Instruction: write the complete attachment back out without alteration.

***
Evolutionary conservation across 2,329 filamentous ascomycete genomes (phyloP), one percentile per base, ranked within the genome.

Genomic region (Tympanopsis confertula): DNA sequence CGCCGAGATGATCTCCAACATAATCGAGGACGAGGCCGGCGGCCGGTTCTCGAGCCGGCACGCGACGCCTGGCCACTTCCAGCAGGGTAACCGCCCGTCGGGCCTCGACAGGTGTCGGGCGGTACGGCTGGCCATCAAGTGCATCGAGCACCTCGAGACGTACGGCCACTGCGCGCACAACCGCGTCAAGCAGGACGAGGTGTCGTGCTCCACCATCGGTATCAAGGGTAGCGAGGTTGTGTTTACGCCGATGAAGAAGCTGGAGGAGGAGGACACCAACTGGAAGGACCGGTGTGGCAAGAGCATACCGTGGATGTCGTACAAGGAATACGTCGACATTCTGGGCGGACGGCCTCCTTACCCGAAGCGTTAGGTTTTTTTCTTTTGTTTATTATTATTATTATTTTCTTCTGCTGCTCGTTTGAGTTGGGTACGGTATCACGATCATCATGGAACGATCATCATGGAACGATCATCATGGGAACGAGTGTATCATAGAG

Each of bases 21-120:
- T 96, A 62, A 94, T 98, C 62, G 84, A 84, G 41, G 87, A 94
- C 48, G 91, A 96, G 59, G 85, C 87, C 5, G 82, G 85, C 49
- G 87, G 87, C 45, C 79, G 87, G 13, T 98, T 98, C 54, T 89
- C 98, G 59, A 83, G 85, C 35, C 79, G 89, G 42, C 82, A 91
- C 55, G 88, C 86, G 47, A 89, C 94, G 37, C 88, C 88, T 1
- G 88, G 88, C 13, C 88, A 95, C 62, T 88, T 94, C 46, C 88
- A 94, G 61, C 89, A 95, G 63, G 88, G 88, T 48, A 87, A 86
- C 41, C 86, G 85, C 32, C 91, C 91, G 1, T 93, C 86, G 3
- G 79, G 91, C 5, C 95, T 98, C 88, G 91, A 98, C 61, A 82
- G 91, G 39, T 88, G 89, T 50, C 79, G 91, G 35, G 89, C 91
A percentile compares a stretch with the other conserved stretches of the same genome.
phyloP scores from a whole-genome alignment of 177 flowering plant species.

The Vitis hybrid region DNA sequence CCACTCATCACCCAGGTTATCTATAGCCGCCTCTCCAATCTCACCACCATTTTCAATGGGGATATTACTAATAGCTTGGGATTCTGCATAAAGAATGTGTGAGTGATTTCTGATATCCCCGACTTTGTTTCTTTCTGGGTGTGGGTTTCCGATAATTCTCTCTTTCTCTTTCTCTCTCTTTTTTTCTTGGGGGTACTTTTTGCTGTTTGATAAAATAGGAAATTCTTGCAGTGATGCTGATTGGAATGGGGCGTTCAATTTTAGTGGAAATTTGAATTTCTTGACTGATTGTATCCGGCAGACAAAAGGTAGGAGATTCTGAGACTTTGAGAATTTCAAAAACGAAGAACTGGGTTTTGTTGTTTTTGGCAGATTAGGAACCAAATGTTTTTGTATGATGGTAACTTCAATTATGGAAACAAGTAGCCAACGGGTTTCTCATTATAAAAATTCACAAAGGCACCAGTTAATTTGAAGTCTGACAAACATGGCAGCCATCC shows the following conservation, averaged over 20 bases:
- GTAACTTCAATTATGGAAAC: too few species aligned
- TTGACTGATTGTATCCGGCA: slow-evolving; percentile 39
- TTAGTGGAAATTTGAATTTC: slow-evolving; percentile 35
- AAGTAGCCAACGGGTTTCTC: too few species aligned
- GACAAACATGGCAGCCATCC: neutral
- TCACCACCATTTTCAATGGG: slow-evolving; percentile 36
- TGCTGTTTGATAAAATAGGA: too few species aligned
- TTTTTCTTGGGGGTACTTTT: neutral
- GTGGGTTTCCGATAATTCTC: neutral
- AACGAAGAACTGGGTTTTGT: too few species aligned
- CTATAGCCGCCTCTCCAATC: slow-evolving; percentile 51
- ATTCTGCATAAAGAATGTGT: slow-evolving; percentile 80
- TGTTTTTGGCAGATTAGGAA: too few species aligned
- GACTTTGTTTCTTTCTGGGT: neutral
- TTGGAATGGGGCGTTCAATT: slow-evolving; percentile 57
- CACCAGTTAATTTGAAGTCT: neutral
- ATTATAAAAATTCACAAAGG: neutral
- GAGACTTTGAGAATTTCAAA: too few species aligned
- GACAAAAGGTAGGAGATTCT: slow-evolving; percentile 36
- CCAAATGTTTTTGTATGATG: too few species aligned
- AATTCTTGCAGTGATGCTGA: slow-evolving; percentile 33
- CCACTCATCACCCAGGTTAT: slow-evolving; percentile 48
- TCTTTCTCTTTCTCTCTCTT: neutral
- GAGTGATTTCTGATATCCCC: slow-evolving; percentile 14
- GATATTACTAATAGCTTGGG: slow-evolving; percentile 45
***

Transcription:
Evolutionary conservation across 2,329 filamentous ascomycete genomes (phyloP), one percentile per base, ranked within the genome.

Genomic region (Tympanopsis confertula): DNA sequence CGCCGAGATGATCTCCAACATAATCGAGGACGAGGCCGGCGGCCGGTTCTCGAGCCGGCACGCGACGCCTGGCCACTTCCAGCAGGGTAACCGCCCGTCGGGCCTCGACAGGTGTCGGGCGGTACGGCTGGCCATCAAGTGCATCGAGCACCTCGAGACGTACGGCCACTGCGCGCACAACCGCGTCAAGCAGGACGAGGTGTCGTGCTCCACCATCGGTATCAAGGGTAGCGAGGTTGTGTTTACGCCGATGAAGAAGCTGGAGGAGGAGGACACCAACTGGAAGGACCGGTGTGGCAAGAGCATACCGTGGATGTCGTACAAGGAATACGTCGACATTCTGGGCGGACGGCCTCCTTACCCGAAGCGTTAGGTTTTTTTCTTTTGTTTATTATTATTATTATTTTCTTCTGCTGCTCGTTTGAGTTGGGTACGGTATCACGATCATCATGGAACGATCATCATGGAACGATCATCATGGGAACGAGTGTATCATAGAG

Each of bases 21-120:
- T 96, A 62, A 94, T 98, C 62, G 84, A 84, G 41, G 87, A 94
- C 48, G 91, A 96, G 59, G 85, C 87, C 5, G 82, G 85, C 49
- G 87, G 87, C 45, C 79, G 87, G 13, T 98, T 98, C 54, T 89
- C 98, G 59, A 83, G 85, C 35, C 79, G 89, G 42, C 82, A 91
- C 55, G 88, C 86, G 47, A 89, C 94, G 37, C 88, C 88, T 1
- G 88, G 88, C 13, C 88, A 95, C 62, T 88, T 94, C 46, C 88
- A 94, G 61, C 89, A 95, G 63, G 88, G 88, T 48, A 87, A 86
- C 41, C 86, G 85, C 32, C 91, C 91, G 1, T 93, C 86, G 3
- G 79, G 91, C 5, C 95, T 98, C 88, G 91, A 98, C 61, A 82
- G 91, G 39, T 88, G 89, T 50, C 79, G 91, G 35, G 89, C 91
A percentile compares a stretch with the other conserved stretches of the same genome.
phyloP scores from a whole-genome alignment of 177 flowering plant species.

The Vitis hybrid region DNA sequence CCACTCATCACCCAGGTTATCTATAGCCGCCTCTCCAATCTCACCACCATTTTCAATGGGGATATTACTAATAGCTTGGGATTCTGCATAAAGAATGTGTGAGTGATTTCTGATATCCCCGACTTTGTTTCTTTCTGGGTGTGGGTTTCCGATAATTCTCTCTTTCTCTTTCTCTCTCTTTTTTTCTTGGGGGTACTTTTTGCTGTTTGATAAAATAGGAAATTCTTGCAGTGATGCTGATTGGAATGGGGCGTTCAATTTTAGTGGAAATTTGAATTTCTTGACTGATTGTATCCGGCAGACAAAAGGTAGGAGATTCTGAGACTTTGAGAATTTCAAAAACGAAGAACTGGGTTTTGTTGTTTTTGGCAGATTAGGAACCAAATGTTTTTGTATGATGGTAACTTCAATTATGGAAACAAGTAGCCAACGGGTTTCTCATTATAAAAATTCACAAAGGCACCAGTTAATTTGAAGTCTGACAAACATGGCAGCCATCC shows the following conservation, averaged over 20 bases:
- GTAACTTCAATTATGGAAAC: too few species aligned
- TTGACTGATTGTATCCGGCA: slow-evolving; percentile 39
- TTAGTGGAAATTTGAATTTC: slow-evolving; percentile 35
- AAGTAGCCAACGGGTTTCTC: too few species aligned
- GACAAACATGGCAGCCATCC: neutral
- TCACCACCATTTTCAATGGG: slow-evolving; percentile 36
- TGCTGTTTGATAAAATAGGA: too few species aligned
- TTTTTCTTGGGGGTACTTTT: neutral
- GTGGGTTTCCGATAATTCTC: neutral
- AACGAAGAACTGGGTTTTGT: too few species aligned
- CTATAGCCGCCTCTCCAATC: slow-evolving; percentile 51
- ATTCTGCATAAAGAATGTGT: slow-evolving; percentile 80
- TGTTTTTGGCAGATTAGGAA: too few species aligned
- GACTTTGTTTCTTTCTGGGT: neutral
- TTGGAATGGGGCGTTCAATT: slow-evolving; percentile 57
- CACCAGTTAATTTGAAGTCT: neutral
- ATTATAAAAATTCACAAAGG: neutral
- GAGACTTTGAGAATTTCAAA: too few species aligned
- GACAAAAGGTAGGAGATTCT: slow-evolving; percentile 36
- CCAAATGTTTTTGTATGATG: too few species aligned
- AATTCTTGCAGTGATGCTGA: slow-evolving; percentile 33
- CCACTCATCACCCAGGTTAT: slow-evolving; percentile 48
- TCTTTCTCTTTCTCTCTCTT: neutral
- GAGTGATTTCTGATATCCCC: slow-evolving; percentile 14
- GATATTACTAATAGCTTGGG: slow-evolving; percentile 45